(117) Sitta leucopsis leucopsis.
THE WHITE-CHEEKED NUTHATCH.
Sitta leucopsis Gould, P. Z. S., 1840, p. 113 (Himalayas); Blanf, & Oates, i, p. 306.
Vernacular names. None recorded.
Description. Forehead, crown, nape and a part of the sides of neck glossy black; upper plumage, closed wings and central tail-feathers slaty-blue; other tail-feathers black, tipped with slaty-blue, the three outer pairs with a subterminal white patch on the inner web and the outermost pair with a white band also on the outer web; sides of the head and lower plumage white, more or less tinged with pale fulvous; flanks and under tail-coverts rich chestnut. Sexes alike.
Colours of soft parts. Iris hazel-brown to dark brown; bill black, the base of the lower mandible whitish-horny or pale grey-horny; legs yellowish- or greenish-brown.
Measurements. Total length about 140 mm.; wing 74 to 79 mm.; tail about 42 mm.; tarsus about 18 mm.; culmen about 15 mm.
Distribution. The whole of the North-West Himalayas from the Baluchistan boundaries where well forested, Afghanistan, N. Kashmir to the hills next the pldns as far as the pines continue and as far east as Garhwal.
Nidification. This Nuthatch breeds freely throughout its range. Rattray took many nests in the Murree Hills in June, and says that a favourite site is high up in a tall fir-tree that has been struck by lightning and cracked down the centre, a convenient place in this crack being selected for the nest. They lay from four to eight eggs, which are just like those of the various forms of Chestnut-bellied Nuthatches and measure on an average for 50 eggs about 18.2 x 13.7 mm. The nest is difficult to find, both from its position and the cautious habits of the birds.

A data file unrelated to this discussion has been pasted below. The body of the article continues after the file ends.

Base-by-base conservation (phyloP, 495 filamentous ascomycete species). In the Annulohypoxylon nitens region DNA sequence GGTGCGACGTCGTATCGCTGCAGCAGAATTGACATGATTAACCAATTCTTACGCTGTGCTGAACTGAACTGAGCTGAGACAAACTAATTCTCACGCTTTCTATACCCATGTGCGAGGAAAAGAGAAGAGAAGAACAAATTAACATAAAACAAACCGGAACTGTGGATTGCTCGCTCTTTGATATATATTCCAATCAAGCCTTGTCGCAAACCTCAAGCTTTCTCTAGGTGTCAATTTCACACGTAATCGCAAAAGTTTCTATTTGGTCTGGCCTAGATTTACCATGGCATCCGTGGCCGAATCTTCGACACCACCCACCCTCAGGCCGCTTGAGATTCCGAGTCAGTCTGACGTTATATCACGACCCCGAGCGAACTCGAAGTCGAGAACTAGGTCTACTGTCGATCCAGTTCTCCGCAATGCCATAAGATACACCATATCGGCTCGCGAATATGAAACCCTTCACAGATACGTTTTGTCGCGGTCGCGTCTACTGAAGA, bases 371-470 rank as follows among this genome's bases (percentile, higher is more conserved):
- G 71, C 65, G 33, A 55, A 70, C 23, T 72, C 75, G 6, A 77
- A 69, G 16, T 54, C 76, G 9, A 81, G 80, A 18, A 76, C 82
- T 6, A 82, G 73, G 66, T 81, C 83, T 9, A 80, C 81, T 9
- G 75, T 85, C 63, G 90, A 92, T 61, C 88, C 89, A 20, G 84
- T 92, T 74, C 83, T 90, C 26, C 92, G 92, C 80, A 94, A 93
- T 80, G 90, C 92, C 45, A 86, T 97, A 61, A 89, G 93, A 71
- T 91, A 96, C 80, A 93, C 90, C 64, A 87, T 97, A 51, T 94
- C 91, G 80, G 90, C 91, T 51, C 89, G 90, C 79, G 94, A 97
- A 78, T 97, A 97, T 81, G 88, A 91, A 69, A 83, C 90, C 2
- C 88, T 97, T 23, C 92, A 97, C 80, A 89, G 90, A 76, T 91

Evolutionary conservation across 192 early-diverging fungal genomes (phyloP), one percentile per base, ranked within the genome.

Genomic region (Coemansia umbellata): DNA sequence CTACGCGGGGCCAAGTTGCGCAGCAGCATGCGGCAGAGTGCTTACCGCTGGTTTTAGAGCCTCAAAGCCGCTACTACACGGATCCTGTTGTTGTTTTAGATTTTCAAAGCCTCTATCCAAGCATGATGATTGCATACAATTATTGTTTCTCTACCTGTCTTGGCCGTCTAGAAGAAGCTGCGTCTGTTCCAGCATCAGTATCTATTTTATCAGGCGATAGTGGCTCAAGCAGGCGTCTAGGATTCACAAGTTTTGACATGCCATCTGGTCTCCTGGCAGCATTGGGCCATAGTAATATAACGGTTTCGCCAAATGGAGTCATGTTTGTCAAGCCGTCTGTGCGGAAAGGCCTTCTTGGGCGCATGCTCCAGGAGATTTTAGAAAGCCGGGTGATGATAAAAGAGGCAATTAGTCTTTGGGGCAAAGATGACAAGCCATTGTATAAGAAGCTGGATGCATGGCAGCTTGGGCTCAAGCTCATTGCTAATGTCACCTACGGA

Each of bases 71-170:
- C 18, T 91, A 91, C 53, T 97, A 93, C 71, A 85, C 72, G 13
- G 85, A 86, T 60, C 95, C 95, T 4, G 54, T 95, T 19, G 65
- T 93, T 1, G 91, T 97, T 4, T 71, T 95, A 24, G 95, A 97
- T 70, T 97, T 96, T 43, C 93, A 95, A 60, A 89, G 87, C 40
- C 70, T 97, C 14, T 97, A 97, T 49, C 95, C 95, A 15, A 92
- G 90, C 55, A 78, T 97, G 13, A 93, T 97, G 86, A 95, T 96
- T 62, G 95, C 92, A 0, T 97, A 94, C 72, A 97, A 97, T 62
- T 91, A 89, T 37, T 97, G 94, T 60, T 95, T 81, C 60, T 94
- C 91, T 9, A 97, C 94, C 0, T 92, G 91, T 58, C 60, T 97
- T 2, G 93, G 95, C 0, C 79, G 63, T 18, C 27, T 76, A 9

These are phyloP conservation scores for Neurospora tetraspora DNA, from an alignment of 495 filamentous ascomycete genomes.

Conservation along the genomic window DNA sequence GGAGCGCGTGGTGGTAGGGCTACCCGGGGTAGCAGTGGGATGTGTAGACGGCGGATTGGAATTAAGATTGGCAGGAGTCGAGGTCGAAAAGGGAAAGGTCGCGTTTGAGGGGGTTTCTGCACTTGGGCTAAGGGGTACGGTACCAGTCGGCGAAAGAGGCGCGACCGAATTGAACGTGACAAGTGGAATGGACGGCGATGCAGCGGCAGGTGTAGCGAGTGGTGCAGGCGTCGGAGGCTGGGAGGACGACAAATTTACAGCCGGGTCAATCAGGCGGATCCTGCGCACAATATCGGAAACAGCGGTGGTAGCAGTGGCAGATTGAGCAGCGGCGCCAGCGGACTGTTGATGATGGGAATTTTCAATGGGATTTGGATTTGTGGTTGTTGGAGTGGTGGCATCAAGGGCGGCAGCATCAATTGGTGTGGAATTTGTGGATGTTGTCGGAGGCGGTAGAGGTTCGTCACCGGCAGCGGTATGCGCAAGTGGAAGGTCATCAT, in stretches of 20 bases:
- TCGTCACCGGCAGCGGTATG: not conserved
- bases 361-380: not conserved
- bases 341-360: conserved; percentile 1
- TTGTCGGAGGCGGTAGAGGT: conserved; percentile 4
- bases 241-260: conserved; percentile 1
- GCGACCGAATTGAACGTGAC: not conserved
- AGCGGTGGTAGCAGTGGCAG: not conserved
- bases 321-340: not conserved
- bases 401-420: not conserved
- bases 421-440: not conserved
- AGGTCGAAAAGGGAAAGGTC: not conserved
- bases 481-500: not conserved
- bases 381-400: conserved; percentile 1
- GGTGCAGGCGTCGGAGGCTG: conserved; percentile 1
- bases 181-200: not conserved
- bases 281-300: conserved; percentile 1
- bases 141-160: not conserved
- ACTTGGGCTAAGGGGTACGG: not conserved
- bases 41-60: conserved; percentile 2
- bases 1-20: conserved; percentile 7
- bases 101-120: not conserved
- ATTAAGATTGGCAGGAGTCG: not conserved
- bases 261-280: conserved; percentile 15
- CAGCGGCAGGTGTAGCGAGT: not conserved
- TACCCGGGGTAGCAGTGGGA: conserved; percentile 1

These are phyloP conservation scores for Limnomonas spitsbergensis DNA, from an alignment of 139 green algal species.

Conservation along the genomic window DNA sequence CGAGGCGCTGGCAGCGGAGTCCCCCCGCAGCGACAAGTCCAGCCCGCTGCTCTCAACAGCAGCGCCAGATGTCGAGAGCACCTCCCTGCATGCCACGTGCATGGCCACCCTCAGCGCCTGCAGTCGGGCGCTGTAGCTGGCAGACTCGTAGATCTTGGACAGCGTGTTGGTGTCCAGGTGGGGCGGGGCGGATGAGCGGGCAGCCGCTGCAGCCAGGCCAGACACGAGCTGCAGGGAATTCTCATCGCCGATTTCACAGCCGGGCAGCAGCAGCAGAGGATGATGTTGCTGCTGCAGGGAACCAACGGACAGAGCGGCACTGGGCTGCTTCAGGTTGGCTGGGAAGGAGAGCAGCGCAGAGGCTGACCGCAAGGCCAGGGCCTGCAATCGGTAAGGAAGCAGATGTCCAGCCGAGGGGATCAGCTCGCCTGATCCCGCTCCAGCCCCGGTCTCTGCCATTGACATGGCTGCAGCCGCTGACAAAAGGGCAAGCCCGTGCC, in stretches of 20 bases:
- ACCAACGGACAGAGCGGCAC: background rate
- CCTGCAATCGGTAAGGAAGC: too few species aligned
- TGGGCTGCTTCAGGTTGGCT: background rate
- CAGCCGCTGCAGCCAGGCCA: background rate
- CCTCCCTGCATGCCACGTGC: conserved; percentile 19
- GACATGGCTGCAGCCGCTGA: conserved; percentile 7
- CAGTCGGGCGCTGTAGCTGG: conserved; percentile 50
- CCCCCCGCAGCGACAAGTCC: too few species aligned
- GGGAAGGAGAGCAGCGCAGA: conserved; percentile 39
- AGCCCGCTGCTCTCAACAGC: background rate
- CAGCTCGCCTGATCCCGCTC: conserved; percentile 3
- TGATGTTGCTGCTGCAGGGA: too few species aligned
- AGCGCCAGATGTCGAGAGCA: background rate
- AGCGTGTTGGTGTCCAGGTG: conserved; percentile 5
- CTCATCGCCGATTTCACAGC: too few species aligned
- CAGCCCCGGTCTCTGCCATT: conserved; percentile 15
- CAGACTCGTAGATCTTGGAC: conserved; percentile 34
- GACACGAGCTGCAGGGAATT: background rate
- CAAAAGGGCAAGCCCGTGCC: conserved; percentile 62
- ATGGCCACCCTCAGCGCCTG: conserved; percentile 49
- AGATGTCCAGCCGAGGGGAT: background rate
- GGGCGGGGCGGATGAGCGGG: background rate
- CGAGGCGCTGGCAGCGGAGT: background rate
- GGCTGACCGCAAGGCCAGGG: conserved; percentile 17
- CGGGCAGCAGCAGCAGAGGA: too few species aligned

Habits. This is a bird of high elevations, being found principally between 7,000 and 12,000 feet and, according to Rattray and others, seldom below 8,000 feet. Its range, however, seems to be decided by the forest growth and it will not frequently be found outside the regions of firs, pines and other coniferous trees. Stoliczka says that it feeds principally on the seeds of Pinus girardiana and that its voice is a loud, uniform, melancholy call, uttered while it is busily engaged in securing a pine-seed in the bark of a large tree. Whitehead likens its call to the French word "pain," and he and Davidson both say that the monotonous, wailing cry is to be heard in the forests all day long.